Since ancient times, people have inhaled the fumes of different chemicals like incense, oils, resins, burning spices and perfumes to alter consciousness or as part of religious ceremonies. The first report of people sniffing petrol to get 'high' was in the US in 1934. After that people realised they could also get high from sniffing all sorts of household products that contained volatile fumes: glue, aerosols, chrome – based paint, paint thinner, cleaning fluids and lighter fluids.
Petrol sniffing is a form of substance misuse. Petrol sniffers deliberately inhale the petrol fumes given off for the intoxicating effect. They hold a saturated cloth over their nose and mouth or sniff directly from a small container. Intoxication can be rapid, within one to five minutes. Depending on the method, the effects may last for minutes or several hours. Young people also sniff other substances such as glue, photocopier fluid, aerosols, paint thinner, cleaning and lighter fluids.
People inhale through the mouth or nose using either a cloth soaked in petrol or a small container filled with petrol. Petrol goes from the lungs to the bloodstream and then into the brain. There it slows down brain activity and depresses the central nervous system in a similar way to alcohol. Within seconds the person can feel euphoric, relaxed, dizzy, numb and light. They may also experience:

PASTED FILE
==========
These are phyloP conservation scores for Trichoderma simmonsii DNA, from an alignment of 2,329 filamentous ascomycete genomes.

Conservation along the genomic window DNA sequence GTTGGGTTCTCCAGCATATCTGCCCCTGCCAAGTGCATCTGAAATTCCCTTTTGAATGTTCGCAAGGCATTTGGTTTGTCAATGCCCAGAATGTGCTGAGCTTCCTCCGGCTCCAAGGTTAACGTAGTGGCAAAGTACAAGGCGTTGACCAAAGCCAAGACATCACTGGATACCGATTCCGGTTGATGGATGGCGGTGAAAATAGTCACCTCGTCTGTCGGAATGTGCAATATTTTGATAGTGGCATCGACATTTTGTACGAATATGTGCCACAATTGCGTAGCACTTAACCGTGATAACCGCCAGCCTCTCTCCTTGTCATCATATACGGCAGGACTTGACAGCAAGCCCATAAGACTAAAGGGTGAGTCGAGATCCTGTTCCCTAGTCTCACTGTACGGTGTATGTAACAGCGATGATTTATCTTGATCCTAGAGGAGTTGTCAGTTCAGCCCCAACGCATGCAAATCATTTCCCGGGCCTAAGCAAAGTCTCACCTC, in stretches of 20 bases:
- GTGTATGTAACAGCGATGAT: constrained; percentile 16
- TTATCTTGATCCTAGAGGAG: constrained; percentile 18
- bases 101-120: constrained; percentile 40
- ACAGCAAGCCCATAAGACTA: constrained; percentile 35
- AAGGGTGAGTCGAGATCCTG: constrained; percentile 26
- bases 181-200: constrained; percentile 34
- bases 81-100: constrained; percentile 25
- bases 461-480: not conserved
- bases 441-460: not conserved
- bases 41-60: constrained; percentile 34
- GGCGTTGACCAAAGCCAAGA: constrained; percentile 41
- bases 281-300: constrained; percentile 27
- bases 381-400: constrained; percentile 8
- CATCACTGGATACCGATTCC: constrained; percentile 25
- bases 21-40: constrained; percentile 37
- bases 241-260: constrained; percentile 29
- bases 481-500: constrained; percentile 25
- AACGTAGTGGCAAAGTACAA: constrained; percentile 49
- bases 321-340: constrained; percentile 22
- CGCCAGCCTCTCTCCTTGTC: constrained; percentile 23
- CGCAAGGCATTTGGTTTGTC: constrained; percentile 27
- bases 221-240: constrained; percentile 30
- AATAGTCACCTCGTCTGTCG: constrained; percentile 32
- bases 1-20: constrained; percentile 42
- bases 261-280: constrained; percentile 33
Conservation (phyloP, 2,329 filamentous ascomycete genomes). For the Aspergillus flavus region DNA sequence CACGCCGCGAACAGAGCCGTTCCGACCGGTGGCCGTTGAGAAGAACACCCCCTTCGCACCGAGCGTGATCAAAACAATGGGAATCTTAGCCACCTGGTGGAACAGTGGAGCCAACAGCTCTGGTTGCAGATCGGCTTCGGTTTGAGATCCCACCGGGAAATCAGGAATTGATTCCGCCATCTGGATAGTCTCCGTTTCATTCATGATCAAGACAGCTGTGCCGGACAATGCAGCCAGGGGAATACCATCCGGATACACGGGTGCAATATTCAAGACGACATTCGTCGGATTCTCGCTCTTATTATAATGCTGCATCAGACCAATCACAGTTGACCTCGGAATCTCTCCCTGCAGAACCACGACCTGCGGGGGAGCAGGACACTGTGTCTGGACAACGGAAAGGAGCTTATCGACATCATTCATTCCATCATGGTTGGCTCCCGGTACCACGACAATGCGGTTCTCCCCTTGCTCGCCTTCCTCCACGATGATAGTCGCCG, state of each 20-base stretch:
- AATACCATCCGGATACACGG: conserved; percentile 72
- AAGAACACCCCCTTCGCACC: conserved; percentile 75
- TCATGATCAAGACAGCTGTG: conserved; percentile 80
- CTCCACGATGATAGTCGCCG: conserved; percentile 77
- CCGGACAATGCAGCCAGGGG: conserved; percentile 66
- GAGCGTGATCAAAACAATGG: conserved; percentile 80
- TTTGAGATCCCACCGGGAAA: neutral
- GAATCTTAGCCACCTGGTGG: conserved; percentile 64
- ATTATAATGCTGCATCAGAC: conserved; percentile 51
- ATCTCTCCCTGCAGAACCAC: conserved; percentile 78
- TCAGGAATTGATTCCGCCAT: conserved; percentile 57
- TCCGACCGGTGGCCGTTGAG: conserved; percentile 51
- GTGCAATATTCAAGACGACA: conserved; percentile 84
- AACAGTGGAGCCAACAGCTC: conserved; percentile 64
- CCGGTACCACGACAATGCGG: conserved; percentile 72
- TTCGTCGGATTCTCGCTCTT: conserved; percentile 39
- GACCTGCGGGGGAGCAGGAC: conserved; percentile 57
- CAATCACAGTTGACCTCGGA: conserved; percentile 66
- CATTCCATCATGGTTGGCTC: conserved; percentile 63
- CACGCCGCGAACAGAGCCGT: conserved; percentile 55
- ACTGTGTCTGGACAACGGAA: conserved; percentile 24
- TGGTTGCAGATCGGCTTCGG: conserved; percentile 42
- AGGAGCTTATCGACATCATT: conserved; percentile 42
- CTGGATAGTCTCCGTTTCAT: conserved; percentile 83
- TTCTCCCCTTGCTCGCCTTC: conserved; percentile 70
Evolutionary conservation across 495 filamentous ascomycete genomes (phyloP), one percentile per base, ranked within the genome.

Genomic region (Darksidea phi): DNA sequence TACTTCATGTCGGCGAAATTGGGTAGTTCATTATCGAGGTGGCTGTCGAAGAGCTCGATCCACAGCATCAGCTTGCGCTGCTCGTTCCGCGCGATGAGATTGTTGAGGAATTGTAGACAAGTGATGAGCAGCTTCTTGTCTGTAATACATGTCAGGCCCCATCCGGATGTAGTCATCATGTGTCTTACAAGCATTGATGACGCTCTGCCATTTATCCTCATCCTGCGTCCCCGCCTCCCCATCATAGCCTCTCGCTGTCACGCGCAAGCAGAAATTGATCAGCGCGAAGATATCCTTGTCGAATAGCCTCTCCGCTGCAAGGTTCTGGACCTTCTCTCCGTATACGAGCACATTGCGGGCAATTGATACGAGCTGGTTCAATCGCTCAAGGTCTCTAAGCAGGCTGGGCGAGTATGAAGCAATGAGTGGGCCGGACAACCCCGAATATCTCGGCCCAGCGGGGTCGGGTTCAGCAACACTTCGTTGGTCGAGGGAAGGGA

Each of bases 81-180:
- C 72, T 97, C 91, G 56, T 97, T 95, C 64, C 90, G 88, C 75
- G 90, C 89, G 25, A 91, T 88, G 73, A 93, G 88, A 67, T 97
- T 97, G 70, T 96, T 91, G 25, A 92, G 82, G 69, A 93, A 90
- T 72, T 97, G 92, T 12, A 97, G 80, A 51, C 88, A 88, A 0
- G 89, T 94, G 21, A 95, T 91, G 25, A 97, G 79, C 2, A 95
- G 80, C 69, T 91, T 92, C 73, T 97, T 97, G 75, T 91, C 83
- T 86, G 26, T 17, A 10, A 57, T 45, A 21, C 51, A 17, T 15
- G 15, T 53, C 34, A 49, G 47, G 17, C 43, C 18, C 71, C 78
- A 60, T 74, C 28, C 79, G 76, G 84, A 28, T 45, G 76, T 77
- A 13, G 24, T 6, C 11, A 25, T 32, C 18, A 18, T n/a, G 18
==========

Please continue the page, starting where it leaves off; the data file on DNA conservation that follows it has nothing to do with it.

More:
lack of coordination, staggering
They may look like someone who is drunk on alcohol but act a bit more strangely. Sometimes you can smell the strong odour of petrol on them. These effects can last up to an hour, and longer if they keep sniffing. In serious cases people may have fits.
It is possible to die from sniffing the first time because the petrol is taking the place of oxygen in the blood and not enough oxygen is being taken to the brain. People have died this way from sniffing with a jumper or blanket around their head because it stops oxygen getting to the lungs.
People have died from doing exercise like running or playing football straight after sniffing. The combined stress of sniffing and exercise put too much pressure on the heart.
Many people who sniff have suffered serious burns or death because the petrol caught fire. Sniffing around any flames or fire is very dangerous.